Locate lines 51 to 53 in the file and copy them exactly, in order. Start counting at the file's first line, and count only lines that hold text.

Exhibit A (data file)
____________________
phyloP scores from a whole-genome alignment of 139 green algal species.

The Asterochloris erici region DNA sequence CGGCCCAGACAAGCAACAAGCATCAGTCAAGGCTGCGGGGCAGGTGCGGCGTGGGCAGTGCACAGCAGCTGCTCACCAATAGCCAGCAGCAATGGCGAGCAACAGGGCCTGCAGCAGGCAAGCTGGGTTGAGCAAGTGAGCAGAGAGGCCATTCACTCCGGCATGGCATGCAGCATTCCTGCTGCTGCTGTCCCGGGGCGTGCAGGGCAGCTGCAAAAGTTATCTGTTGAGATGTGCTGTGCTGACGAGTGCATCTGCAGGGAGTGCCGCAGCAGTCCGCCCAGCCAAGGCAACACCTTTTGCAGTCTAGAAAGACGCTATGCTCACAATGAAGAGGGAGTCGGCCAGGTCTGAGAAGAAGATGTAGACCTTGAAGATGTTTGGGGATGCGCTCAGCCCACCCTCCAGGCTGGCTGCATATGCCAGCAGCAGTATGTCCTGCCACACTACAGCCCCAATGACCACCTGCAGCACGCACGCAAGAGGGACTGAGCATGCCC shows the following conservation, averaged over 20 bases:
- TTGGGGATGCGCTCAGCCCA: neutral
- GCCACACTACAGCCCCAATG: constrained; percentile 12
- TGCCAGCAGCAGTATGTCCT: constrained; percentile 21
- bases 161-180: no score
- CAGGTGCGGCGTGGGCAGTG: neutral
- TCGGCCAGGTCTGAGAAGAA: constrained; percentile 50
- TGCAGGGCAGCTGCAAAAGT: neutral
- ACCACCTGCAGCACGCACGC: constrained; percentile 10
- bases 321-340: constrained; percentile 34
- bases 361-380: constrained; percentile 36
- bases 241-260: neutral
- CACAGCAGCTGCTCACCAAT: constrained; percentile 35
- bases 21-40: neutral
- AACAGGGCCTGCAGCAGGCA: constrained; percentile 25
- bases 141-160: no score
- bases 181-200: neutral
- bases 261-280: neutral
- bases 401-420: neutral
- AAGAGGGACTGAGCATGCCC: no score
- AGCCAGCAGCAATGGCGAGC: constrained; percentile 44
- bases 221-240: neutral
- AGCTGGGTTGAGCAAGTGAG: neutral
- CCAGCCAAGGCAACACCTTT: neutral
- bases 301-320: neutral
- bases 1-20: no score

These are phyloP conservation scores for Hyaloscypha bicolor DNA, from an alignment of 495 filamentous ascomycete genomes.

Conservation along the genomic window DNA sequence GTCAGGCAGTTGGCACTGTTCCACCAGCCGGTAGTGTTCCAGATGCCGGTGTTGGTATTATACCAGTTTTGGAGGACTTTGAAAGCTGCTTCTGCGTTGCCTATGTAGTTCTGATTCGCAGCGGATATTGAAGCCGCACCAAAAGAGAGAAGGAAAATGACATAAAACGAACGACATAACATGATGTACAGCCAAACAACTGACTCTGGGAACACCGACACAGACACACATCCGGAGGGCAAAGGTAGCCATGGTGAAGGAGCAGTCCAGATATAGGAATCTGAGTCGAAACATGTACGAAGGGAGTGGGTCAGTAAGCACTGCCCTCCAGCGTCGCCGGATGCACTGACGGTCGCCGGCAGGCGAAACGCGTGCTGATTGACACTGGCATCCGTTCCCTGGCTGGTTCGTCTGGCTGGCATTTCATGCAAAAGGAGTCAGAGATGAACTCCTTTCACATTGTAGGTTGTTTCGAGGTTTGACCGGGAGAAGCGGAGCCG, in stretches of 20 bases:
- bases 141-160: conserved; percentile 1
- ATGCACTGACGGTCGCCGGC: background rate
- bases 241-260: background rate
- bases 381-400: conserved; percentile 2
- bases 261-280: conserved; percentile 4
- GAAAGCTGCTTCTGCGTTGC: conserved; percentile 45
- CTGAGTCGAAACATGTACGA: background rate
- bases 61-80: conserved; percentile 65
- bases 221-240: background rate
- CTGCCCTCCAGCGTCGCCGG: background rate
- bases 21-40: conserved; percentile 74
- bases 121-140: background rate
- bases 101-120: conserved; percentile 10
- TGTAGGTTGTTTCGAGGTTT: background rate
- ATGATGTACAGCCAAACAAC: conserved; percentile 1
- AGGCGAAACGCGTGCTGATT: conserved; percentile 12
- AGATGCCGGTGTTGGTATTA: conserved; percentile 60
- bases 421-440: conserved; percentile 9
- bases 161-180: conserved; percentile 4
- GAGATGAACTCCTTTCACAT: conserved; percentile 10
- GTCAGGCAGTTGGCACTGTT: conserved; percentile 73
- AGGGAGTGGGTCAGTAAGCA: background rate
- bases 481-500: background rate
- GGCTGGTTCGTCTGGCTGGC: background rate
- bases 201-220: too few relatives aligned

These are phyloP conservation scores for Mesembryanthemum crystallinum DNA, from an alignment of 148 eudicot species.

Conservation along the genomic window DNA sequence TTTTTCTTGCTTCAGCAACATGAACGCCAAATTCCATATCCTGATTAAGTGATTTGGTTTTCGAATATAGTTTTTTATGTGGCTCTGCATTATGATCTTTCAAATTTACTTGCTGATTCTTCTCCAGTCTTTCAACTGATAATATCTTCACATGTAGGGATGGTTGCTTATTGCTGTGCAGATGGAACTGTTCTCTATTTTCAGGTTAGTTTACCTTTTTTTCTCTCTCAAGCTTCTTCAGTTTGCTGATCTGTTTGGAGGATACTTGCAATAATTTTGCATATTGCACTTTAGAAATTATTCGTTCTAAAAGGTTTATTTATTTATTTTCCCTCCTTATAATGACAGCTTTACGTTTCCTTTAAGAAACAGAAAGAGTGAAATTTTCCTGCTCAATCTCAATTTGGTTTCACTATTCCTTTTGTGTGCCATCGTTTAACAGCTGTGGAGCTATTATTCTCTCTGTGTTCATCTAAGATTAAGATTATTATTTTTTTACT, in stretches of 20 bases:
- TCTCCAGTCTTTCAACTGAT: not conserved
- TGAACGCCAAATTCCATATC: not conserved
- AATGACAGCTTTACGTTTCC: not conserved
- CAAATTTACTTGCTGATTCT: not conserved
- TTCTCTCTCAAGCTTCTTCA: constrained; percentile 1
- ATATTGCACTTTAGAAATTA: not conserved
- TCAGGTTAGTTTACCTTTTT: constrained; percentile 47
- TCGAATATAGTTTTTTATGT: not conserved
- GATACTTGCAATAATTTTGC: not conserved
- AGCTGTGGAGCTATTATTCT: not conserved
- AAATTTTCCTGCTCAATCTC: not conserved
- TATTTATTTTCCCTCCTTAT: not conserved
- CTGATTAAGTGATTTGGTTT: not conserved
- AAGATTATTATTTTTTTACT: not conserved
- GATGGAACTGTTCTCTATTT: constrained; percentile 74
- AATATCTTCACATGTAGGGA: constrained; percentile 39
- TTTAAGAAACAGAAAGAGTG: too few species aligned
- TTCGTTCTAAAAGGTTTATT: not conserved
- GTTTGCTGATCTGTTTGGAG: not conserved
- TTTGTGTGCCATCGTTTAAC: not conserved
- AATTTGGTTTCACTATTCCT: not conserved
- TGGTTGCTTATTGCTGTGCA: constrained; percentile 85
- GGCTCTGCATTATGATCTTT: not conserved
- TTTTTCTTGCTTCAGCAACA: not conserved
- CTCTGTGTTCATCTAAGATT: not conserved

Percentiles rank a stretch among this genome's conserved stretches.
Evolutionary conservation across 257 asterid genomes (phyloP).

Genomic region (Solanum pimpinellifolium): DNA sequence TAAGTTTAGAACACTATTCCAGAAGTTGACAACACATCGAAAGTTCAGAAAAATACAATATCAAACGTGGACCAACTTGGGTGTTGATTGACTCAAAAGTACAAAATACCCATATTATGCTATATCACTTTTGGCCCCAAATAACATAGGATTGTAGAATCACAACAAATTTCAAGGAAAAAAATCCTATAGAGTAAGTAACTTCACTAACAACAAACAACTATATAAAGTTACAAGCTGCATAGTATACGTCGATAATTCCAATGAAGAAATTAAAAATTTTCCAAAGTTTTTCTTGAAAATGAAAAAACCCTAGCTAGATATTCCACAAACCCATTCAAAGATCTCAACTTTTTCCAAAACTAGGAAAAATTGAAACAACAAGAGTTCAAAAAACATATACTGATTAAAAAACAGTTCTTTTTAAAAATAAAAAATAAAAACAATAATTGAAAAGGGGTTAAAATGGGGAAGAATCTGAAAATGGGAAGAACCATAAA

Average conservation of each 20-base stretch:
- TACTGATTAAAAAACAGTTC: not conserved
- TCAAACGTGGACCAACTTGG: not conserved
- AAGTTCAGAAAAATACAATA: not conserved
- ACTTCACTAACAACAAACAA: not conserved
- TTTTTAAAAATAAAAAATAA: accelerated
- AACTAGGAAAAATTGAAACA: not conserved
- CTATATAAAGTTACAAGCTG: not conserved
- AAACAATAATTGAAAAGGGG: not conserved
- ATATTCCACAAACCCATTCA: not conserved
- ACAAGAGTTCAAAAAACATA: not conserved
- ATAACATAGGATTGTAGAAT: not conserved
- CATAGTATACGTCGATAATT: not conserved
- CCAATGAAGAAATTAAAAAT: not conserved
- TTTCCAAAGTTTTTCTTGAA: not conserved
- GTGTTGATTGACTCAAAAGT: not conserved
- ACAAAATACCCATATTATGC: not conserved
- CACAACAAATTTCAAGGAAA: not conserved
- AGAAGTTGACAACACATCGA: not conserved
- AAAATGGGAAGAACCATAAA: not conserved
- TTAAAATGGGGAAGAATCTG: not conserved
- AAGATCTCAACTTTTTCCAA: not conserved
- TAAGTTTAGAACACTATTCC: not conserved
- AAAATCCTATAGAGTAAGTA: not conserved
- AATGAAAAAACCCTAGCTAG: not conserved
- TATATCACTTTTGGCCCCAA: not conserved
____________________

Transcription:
- AGGGAGTGGGTCAGTAAGCA: background rate
- bases 481-500: background rate
- GGCTGGTTCGTCTGGCTGGC: background rate